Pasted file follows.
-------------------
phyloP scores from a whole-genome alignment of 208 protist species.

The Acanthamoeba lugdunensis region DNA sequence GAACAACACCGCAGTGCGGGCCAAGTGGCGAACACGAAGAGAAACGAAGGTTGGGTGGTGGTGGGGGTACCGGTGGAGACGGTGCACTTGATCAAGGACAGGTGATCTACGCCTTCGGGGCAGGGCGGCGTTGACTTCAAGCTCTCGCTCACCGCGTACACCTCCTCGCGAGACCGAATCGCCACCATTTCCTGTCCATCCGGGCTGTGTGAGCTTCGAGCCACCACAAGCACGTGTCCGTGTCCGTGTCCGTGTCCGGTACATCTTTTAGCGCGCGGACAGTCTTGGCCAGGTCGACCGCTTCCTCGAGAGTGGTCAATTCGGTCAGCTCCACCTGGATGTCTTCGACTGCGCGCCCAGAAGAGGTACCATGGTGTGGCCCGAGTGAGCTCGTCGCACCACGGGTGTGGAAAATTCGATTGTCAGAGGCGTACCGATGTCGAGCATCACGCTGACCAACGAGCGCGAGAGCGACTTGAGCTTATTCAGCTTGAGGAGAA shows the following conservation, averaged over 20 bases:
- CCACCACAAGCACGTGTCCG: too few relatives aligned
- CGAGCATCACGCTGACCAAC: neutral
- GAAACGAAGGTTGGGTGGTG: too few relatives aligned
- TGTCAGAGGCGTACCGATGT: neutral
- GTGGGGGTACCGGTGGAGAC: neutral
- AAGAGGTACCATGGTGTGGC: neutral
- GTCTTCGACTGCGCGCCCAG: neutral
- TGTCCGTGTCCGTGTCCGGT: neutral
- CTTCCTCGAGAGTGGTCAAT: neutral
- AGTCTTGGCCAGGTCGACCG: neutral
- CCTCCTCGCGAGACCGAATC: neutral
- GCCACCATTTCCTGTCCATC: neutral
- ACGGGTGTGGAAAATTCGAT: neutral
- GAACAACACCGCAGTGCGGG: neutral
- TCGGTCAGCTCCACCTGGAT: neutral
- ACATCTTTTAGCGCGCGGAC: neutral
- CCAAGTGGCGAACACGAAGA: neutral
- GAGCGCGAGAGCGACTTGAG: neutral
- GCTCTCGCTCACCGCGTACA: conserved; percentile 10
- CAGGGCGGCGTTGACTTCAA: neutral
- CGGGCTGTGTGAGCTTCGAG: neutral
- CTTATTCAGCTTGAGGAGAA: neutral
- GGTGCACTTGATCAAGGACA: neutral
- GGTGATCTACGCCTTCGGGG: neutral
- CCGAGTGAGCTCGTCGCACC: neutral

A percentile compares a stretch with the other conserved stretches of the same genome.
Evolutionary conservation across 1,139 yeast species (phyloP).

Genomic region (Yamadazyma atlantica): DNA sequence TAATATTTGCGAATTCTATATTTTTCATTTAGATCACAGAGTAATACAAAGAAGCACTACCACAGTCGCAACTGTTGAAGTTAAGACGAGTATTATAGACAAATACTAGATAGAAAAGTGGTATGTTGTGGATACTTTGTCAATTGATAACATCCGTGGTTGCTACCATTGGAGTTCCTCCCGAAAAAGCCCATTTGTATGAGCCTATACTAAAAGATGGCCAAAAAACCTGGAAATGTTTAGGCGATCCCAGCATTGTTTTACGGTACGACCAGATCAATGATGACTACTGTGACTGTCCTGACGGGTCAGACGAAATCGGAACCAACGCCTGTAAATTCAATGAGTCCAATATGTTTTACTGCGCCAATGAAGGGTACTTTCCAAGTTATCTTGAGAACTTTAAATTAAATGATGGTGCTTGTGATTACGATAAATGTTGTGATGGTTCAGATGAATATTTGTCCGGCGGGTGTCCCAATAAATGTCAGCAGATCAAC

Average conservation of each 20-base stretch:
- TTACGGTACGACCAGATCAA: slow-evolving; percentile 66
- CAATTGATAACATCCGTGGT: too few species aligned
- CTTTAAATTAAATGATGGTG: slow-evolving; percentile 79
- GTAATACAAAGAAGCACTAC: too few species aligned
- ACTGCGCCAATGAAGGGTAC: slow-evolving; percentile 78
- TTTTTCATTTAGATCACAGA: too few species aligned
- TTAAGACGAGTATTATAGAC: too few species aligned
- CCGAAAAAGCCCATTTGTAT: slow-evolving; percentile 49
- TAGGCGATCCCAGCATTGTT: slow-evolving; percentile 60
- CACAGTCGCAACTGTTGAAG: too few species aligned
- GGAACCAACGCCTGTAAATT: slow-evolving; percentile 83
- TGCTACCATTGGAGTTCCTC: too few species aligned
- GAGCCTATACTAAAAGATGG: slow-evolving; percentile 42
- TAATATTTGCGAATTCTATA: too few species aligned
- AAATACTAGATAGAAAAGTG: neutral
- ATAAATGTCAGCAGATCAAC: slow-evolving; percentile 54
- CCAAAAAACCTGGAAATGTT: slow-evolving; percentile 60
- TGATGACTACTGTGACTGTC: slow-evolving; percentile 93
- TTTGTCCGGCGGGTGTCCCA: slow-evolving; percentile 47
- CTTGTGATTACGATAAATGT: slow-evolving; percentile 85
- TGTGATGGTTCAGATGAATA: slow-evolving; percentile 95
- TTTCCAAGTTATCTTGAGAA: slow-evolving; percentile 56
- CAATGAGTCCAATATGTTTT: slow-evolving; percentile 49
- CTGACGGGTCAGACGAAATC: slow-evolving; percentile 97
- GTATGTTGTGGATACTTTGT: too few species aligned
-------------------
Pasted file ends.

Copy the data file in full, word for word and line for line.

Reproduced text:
phyloP scores from a whole-genome alignment of 208 protist species.

The Acanthamoeba lugdunensis region DNA sequence GAACAACACCGCAGTGCGGGCCAAGTGGCGAACACGAAGAGAAACGAAGGTTGGGTGGTGGTGGGGGTACCGGTGGAGACGGTGCACTTGATCAAGGACAGGTGATCTACGCCTTCGGGGCAGGGCGGCGTTGACTTCAAGCTCTCGCTCACCGCGTACACCTCCTCGCGAGACCGAATCGCCACCATTTCCTGTCCATCCGGGCTGTGTGAGCTTCGAGCCACCACAAGCACGTGTCCGTGTCCGTGTCCGTGTCCGGTACATCTTTTAGCGCGCGGACAGTCTTGGCCAGGTCGACCGCTTCCTCGAGAGTGGTCAATTCGGTCAGCTCCACCTGGATGTCTTCGACTGCGCGCCCAGAAGAGGTACCATGGTGTGGCCCGAGTGAGCTCGTCGCACCACGGGTGTGGAAAATTCGATTGTCAGAGGCGTACCGATGTCGAGCATCACGCTGACCAACGAGCGCGAGAGCGACTTGAGCTTATTCAGCTTGAGGAGAA shows the following conservation, averaged over 20 bases:
- CCACCACAAGCACGTGTCCG: too few relatives aligned
- CGAGCATCACGCTGACCAAC: neutral
- GAAACGAAGGTTGGGTGGTG: too few relatives aligned
- TGTCAGAGGCGTACCGATGT: neutral
- GTGGGGGTACCGGTGGAGAC: neutral
- AAGAGGTACCATGGTGTGGC: neutral
- GTCTTCGACTGCGCGCCCAG: neutral
- TGTCCGTGTCCGTGTCCGGT: neutral
- CTTCCTCGAGAGTGGTCAAT: neutral
- AGTCTTGGCCAGGTCGACCG: neutral
- CCTCCTCGCGAGACCGAATC: neutral
- GCCACCATTTCCTGTCCATC: neutral
- ACGGGTGTGGAAAATTCGAT: neutral
- GAACAACACCGCAGTGCGGG: neutral
- TCGGTCAGCTCCACCTGGAT: neutral
- ACATCTTTTAGCGCGCGGAC: neutral
- CCAAGTGGCGAACACGAAGA: neutral
- GAGCGCGAGAGCGACTTGAG: neutral
- GCTCTCGCTCACCGCGTACA: conserved; percentile 10
- CAGGGCGGCGTTGACTTCAA: neutral
- CGGGCTGTGTGAGCTTCGAG: neutral
- CTTATTCAGCTTGAGGAGAA: neutral
- GGTGCACTTGATCAAGGACA: neutral
- GGTGATCTACGCCTTCGGGG: neutral
- CCGAGTGAGCTCGTCGCACC: neutral

A percentile compares a stretch with the other conserved stretches of the same genome.
Evolutionary conservation across 1,139 yeast species (phyloP).

Genomic region (Yamadazyma atlantica): DNA sequence TAATATTTGCGAATTCTATATTTTTCATTTAGATCACAGAGTAATACAAAGAAGCACTACCACAGTCGCAACTGTTGAAGTTAAGACGAGTATTATAGACAAATACTAGATAGAAAAGTGGTATGTTGTGGATACTTTGTCAATTGATAACATCCGTGGTTGCTACCATTGGAGTTCCTCCCGAAAAAGCCCATTTGTATGAGCCTATACTAAAAGATGGCCAAAAAACCTGGAAATGTTTAGGCGATCCCAGCATTGTTTTACGGTACGACCAGATCAATGATGACTACTGTGACTGTCCTGACGGGTCAGACGAAATCGGAACCAACGCCTGTAAATTCAATGAGTCCAATATGTTTTACTGCGCCAATGAAGGGTACTTTCCAAGTTATCTTGAGAACTTTAAATTAAATGATGGTGCTTGTGATTACGATAAATGTTGTGATGGTTCAGATGAATATTTGTCCGGCGGGTGTCCCAATAAATGTCAGCAGATCAAC

Average conservation of each 20-base stretch:
- TTACGGTACGACCAGATCAA: slow-evolving; percentile 66
- CAATTGATAACATCCGTGGT: too few species aligned
- CTTTAAATTAAATGATGGTG: slow-evolving; percentile 79
- GTAATACAAAGAAGCACTAC: too few species aligned
- ACTGCGCCAATGAAGGGTAC: slow-evolving; percentile 78
- TTTTTCATTTAGATCACAGA: too few species aligned
- TTAAGACGAGTATTATAGAC: too few species aligned
- CCGAAAAAGCCCATTTGTAT: slow-evolving; percentile 49
- TAGGCGATCCCAGCATTGTT: slow-evolving; percentile 60
- CACAGTCGCAACTGTTGAAG: too few species aligned
- GGAACCAACGCCTGTAAATT: slow-evolving; percentile 83
- TGCTACCATTGGAGTTCCTC: too few species aligned
- GAGCCTATACTAAAAGATGG: slow-evolving; percentile 42
- TAATATTTGCGAATTCTATA: too few species aligned
- AAATACTAGATAGAAAAGTG: neutral
- ATAAATGTCAGCAGATCAAC: slow-evolving; percentile 54
- CCAAAAAACCTGGAAATGTT: slow-evolving; percentile 60
- TGATGACTACTGTGACTGTC: slow-evolving; percentile 93
- TTTGTCCGGCGGGTGTCCCA: slow-evolving; percentile 47
- CTTGTGATTACGATAAATGT: slow-evolving; percentile 85
- TGTGATGGTTCAGATGAATA: slow-evolving; percentile 95
- TTTCCAAGTTATCTTGAGAA: slow-evolving; percentile 56
- CAATGAGTCCAATATGTTTT: slow-evolving; percentile 49
- CTGACGGGTCAGACGAAATC: slow-evolving; percentile 97
- GTATGTTGTGGATACTTTGT: too few species aligned